November 14, 2019
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    Lanka's economy is expected to recover in medium term Featured

    October 15, 2019

    Sri Lanka's economic growth expected at 2.7 percent in 2019 is expected to recover in medium term subjected to the country' ability to ensure political stability and a return to normalcy, the World Bank says in its twice-a-year regional economic update on South Asia.The latest edition of the South Asia Economic Focus, Making (De)centralization Work, the global lender says In the medium-term, the economy is expected to recover from the disruptions in 2019, and growth is expected to accelerate towards 4.0 percent, gradually closing the output gap.

     The report said the April terrorist attacks heightened macroeconomic challenges and growth for 2019 is expected at 2.7 percent, as many important economic sectors show relatively weak performance.Reduced tourism receipts will exert pressure on external accounts, despite reduced import demand. Fiscal balances will deteriorate amid contracting revenues. Large refinancing needs, weak fiscal buffers and high debt make the country vulnerable to rollover risks. A slowdown in economic activity will constrain job creation and income growth, and the pace of poverty reduction. The USD 5.50 poverty rate is projected at 36.1 percent in 2019.However, supported by recovering investment and exports, as the security challenges and political uncertainty dissipate, it is projected to reach 3.3 percent in 2020 and 3.7 percent in 2021.

    Key excerpts from the World Bank report:
    The drivers of the recovery are anticipated to be investment and exports, as performance in the tourism sector improves and uncertainty is resolved after the elections are held.The current account deficit is expected to narrow marginally in 2019 compared to 2018, thanks to weak import demand. Significantly large debt creating flows will be required to close the external financing gap when the impact of past one-off FDIs wane.

    Gross official reserves are expected to remain relatively low, as the country faces large debt repayments.Provided that the revenue-led fiscal consolidation continues, primary surpluses will return in 2020, which will help bring debt to a sustainable path. In the absence of currency depreciation, the debt-to-GDP ratio will stabilize in 2019.The successful completion of the IMF supported reform program and the continuation of the reform agenda beyond mid-2020 will be critical for macroeconomic stability and sustainability.The slowdown in economic activities, especially tourism, trade, transport, construction and other SME businesses, is expected to constrain jobs and wage growth in the near-term.The decrease in remittances will also lead to lower contributions to household income. As a result, the pace of poverty reduction is expected to slow down, with poverty measured using the USD 5.50 poverty line projected at 36.1 percent in 2019.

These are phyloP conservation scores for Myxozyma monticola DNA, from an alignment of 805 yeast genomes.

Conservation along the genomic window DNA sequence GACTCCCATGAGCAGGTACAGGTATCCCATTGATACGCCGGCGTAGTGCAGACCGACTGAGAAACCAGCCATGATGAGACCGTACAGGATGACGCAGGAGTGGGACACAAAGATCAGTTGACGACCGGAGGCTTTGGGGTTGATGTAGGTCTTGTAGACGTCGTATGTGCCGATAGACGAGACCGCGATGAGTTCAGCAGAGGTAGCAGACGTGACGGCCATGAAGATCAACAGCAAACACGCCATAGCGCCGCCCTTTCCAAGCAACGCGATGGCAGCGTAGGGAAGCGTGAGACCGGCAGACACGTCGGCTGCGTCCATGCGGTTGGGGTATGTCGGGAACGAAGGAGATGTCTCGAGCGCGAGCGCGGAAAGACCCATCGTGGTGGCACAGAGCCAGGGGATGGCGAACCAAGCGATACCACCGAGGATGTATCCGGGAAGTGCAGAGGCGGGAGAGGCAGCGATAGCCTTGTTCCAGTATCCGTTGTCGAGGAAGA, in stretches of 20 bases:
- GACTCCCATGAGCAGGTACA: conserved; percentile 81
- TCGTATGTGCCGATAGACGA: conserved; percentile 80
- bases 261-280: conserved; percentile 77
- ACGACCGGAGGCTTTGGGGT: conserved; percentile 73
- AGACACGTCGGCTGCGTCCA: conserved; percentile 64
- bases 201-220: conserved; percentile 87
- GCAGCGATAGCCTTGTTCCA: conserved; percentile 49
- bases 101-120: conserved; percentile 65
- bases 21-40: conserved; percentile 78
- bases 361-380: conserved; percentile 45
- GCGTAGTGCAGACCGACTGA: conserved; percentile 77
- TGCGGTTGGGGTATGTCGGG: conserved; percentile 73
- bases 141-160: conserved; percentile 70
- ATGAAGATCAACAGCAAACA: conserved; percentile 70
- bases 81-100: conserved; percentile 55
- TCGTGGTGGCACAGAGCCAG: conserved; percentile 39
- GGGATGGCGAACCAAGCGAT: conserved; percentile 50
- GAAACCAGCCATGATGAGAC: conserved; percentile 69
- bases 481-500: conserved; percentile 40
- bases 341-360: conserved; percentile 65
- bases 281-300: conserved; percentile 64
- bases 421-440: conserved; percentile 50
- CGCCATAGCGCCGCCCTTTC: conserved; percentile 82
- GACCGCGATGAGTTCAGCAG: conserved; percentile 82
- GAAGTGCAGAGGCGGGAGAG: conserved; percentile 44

A challenging political environment will delay or reversal in efforts to strengthen revenues, and a slower than expected recovery of some key economic sectors represent important risks. Mitigating these risks will be key to creating private sector jobs and accelerating poverty reduction.Externally, while Sri Lanka has raised enough foreign currency funds to manage immediate debt repayments, continued large refinancing requirements, weak fiscal buffers and high indebtedness make the economy vulnerable to uncertain global financial conditions.

    Priority reforms include: (a) continuing fiscal consolidation by broadening the tax base and aligning spending with priorities; (b) shifting to a private investment-tradable sector-led growth model by improving trade, investment, innovation and the business environment; (c) improving governance and SOE performance; (d) addressing the impact of an aging workforce by increasing labor force participation, encouraging longer working lives and investing in skills to improve productivity; and (e) mitigating the impact of reforms on the poor and vulnerable with well-targeted social protection spending.

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